Flan is a custard-like dessert with roots burrowed deep across all the Americas. Making flan has to be an art form, since the smooth texture of the custard-like dessert and delicate flavor of the caramel syrup come together to create spoonfuls of pure delight. However, most modern recipes call for cans of evaporated milk and sweetened condensed milk, which makes flan a highly processed delicacy, which to me is somewhat of an oxymoron. For my flan recipe, I brought my eye for research and my shovel to dig down to those ancient roots.
When I set out to create a recipe for flan, I wanted to use less white sugar and more pure ingredients without increasing the level of difficulty required to make it. I decided that instead of sweetened condensed milk, I would use whole fat coconut milk, as is often done in the Caribbean. I also swapped coconut palm sugar for white sugar in the flan, and melted a mixture of turbinado sugar and piloncillo in order to create a caramel sauce with a deeper, less cloying flavor. I wanted my flan to taste like a pumpkin custard with infused caramel flavor that I could never compare to a pumpkin pie.
I did use plain canned pumpkin, but if you have the time to cook and mash real pumpkin, it would certainly be a fine thing to do. What I wouldn’t suggest is to use canned pumpkin pie mix. I like the idea of measuring my own spices, and I knew I didn’t want my flan to come out tasting just like pumpkin pie.
For some reason, I was nervous about making the caramel syrup. I’ve had cooks tell me that the key to not burning the sauce is to keep stirring. However, I’ve also read recipes which suggested that it doesn’t need to be touched by a spoon, but instead simply brought to a boil. I decided to stir and stir. While flan may be topped with a smokey sweet cateja quemada, it should never be topped with a caramel sauce in which the sugar was accidentally heated to the point of burning because the bitter charred taste will overpower the delicate flavor of the flan.
The caramel sauce I made for this recipe is simply made from sugar and water, but there are much fancier methods that will render different products. Made with sugar caramelization in cow’s milk, the sauce is called dulce de leche. If goat’s milk is used, the result is called cateja. Usually made in large copper pots in Mexico, cateja comes in many shades and intricately diverse flavors. It is stored in glass jars, and used to spread on breads and drizzle on desserts.
Another decision that must be made with flan is what container to pour it in. Single serving ramekins work well, as do glass pie pans and bunds cake pans. For this flan, I used my mom’s bundt pan that hadn’t been in an oven for decades. To my delight, my flan slid out of the bundt cake pan covered in a light caramel sauce, and when cut, revealed a velvety texture that bore little resemblance to pumpkin pie. That’s just what I wanted.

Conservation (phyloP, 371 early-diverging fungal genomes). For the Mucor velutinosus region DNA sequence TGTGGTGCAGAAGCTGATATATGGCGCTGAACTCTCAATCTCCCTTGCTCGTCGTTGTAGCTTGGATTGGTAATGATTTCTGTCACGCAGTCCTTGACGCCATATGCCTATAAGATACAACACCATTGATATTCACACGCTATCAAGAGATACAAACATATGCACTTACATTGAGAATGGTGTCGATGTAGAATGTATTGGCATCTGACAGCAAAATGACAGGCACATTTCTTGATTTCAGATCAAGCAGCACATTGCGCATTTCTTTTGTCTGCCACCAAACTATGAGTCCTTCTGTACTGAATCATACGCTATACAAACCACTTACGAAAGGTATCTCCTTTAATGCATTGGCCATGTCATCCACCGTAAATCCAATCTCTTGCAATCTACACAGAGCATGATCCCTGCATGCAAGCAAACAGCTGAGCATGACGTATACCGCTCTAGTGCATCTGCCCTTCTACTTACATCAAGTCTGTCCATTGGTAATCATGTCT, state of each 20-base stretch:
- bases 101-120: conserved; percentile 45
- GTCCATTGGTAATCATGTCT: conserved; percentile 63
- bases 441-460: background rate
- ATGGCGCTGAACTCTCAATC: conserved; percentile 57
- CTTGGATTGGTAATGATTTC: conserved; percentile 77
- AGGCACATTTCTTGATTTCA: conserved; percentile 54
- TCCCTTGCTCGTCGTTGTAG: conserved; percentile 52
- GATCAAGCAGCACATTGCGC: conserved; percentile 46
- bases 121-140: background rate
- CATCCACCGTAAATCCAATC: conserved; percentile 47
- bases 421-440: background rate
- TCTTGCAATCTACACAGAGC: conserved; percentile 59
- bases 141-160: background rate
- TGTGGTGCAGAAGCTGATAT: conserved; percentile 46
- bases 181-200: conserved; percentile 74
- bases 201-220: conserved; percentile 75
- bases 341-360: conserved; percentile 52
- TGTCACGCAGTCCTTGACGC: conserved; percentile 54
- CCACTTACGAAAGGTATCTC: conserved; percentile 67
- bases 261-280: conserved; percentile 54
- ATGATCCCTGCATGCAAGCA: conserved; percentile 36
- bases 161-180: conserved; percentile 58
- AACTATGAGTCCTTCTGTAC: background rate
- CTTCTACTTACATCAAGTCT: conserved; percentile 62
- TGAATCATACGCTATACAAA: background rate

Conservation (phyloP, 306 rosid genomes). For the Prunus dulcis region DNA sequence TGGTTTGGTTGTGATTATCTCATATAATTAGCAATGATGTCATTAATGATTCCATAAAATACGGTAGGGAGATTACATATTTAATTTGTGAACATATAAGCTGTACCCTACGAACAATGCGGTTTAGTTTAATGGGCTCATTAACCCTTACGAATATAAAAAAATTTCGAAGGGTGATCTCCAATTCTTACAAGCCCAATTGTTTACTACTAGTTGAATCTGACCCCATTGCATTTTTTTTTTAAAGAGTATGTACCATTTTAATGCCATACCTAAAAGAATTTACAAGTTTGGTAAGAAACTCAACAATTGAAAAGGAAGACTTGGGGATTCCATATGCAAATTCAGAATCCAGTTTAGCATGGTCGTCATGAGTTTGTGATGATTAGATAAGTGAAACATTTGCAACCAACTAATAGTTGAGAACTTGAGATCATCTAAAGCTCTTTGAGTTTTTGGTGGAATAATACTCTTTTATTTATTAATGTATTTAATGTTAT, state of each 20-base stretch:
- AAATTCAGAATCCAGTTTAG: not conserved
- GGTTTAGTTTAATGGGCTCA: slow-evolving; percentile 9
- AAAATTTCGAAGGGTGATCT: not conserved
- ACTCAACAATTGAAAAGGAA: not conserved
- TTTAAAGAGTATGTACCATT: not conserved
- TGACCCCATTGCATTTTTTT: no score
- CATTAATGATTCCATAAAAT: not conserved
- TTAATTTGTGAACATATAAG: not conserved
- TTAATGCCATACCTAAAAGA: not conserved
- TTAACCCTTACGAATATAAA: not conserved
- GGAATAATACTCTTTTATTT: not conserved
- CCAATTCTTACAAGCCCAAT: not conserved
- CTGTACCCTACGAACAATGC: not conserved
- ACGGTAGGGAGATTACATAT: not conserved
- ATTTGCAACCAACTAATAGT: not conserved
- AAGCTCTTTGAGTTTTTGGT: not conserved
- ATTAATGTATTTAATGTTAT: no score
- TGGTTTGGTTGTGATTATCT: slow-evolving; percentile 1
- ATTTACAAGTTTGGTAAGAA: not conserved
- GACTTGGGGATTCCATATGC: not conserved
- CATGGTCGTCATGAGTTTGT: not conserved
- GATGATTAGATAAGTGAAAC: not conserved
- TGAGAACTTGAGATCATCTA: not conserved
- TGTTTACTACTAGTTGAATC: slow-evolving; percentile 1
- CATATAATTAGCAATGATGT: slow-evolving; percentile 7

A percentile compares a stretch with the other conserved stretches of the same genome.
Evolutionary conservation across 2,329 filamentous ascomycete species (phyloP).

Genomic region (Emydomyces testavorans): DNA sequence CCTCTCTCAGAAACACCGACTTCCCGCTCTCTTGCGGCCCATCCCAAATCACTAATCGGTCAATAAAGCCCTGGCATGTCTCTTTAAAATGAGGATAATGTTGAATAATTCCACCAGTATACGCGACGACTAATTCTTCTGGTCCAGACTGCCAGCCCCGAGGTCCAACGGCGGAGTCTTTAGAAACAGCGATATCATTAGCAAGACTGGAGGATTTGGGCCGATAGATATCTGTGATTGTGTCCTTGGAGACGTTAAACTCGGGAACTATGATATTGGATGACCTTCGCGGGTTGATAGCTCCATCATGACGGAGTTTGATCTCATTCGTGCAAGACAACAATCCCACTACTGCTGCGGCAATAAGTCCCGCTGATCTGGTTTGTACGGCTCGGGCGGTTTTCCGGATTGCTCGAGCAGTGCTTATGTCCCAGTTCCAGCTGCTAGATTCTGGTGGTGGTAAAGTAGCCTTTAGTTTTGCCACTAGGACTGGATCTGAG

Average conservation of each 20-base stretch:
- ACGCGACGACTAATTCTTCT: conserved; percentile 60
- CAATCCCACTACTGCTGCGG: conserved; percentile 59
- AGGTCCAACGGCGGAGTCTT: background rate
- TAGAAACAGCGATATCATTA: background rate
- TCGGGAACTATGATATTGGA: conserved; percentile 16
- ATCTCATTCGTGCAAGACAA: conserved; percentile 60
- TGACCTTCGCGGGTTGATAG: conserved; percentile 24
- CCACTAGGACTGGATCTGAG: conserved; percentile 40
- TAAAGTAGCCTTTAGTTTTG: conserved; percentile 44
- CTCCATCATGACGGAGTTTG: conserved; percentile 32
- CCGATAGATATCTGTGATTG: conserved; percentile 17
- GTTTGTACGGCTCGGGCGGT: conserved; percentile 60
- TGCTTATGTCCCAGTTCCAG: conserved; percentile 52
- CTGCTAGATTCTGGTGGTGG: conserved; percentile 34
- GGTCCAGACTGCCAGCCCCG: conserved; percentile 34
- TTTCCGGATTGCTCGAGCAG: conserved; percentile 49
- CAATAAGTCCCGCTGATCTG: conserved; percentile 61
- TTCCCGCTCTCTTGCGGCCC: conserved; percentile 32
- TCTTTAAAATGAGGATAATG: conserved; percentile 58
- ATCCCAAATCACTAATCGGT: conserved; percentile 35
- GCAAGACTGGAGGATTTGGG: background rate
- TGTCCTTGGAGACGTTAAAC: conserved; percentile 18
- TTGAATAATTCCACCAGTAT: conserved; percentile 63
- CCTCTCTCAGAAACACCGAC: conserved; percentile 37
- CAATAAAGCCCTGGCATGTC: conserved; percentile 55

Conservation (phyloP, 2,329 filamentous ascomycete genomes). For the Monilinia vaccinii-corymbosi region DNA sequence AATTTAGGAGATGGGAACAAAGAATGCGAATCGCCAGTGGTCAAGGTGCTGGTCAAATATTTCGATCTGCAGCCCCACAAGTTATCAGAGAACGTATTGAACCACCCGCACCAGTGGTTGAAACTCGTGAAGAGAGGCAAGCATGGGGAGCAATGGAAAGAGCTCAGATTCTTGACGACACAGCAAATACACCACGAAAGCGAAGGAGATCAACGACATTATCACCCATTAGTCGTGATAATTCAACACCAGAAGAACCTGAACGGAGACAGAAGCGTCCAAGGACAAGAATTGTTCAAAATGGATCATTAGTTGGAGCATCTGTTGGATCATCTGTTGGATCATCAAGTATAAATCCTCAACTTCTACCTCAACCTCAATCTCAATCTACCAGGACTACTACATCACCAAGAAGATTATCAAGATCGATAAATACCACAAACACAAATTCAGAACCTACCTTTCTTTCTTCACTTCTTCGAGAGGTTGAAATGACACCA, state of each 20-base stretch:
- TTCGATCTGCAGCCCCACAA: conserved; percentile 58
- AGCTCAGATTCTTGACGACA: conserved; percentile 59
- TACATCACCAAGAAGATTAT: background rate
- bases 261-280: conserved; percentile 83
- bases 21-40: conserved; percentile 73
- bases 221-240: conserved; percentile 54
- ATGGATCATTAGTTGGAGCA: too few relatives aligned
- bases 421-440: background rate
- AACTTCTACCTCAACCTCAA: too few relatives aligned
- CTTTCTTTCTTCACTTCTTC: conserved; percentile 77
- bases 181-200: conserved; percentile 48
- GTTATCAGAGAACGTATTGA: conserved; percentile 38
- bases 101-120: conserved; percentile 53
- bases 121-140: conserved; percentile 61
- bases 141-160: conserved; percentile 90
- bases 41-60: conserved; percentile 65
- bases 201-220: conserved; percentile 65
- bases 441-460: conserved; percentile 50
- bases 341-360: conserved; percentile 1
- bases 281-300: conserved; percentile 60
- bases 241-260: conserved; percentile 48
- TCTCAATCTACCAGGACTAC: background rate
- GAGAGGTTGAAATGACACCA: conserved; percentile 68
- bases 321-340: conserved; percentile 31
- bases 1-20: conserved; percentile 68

1 15 1/2 ounce can solid packed pumpkin
1 can whole fat coconut milk
2 egg yolks
3/4 cup to 1 1/2 cups coconut palm sugar (depending on how sweet you want the flan)
2 tsp vanilla
1 splash almond extract (optional)
3 tbsp. pumpkin pie spice (a mixture of the ground forms of cinnamon, ginger, nutmeg, allspice and cloves)
1 tsp. ginger
water for Baño de Maria
Caramel Sauce Ingredients:
1/2 cup sugar
1 cone piloncillo
Pink Himalayan Sea Salt from grinder, to taste
1/4 cup water
Caramel Sauce Instructions:
1. In a copper or stainless steel skillet, melt the sugar over medium heat, stirring constantly until the liquid starts to bubble but before it comes to a full boil.
2. Turn the heat down to low and continue to stir until the sauce darkens and thickens. Do not stop stirring even if the phone rings or the baby cries because it only takes a second for the sugar to scorch. If it happens, the flavor will be ruined and you must start over. If you keep stirring and cook the sauce too long, it may begin to solidify. You can simply add more water and reheat it until it liquifies again. It will melt in the oven anyway, so a too solid sauce is nothing to fret over.
3. Be sure that the mold or molds you plan to use will fit into a larger glass pan filled 1/3 of the way up with water. This will be the Baño de Maria that will ensure the flan cooks evenly and doesn’t stick to the mold. Prepare the water bath and place it in a 350
4. Pour the caramel sauce in the bottom of the mold or molds you are going to use to cook the flan. Swish the sauce around to cover the bottom evenly and the first third of the sides of the mold(s) evenly.
5. Grind pink Himalayan sea salt over the caramel sauce in the bottom of each mold you are using.
1. In a large mixing bowl, place one can do solid packed pumpkin and 1 can of whole fat coconut milk. Add the vanilla and splash of almond extract. Add the sugar. Begin to mix together with an electric mixer (handheld – not stand) on medium low speed.
2. Add each of the four eggs one at a time and combine thoroughly using the mixer before adding the next egg on medium high speed.
3. Separate 2 yet yolks from the egg whites. Mix the two egg yolks into the flan batter on medium high speed.
4. Mix in the pumpkin pie spice last using the highest speed on the mixer. Continue mixing for 1-2 minute to fluff up the ingredients.
5. Pour the flan mixture into the mold(s).
6. Place the mold(s) carefully into the Bano de Maria that is waiting in the oven.
7. Cook flan for one and a half hours or until a toothpick inserted into the center of the flan comes out clean. If you are using small ramekins, cooking time may be considerably less.
8. Let flan cool for an hour before inverting it into a serving dish. Refrigerate for an hour more before serving if desired.
9. Serve with more salted caramel spooned over each slice, or with some whipped cream on the side, or both. Enjoy this seasonal dessert with those that you love!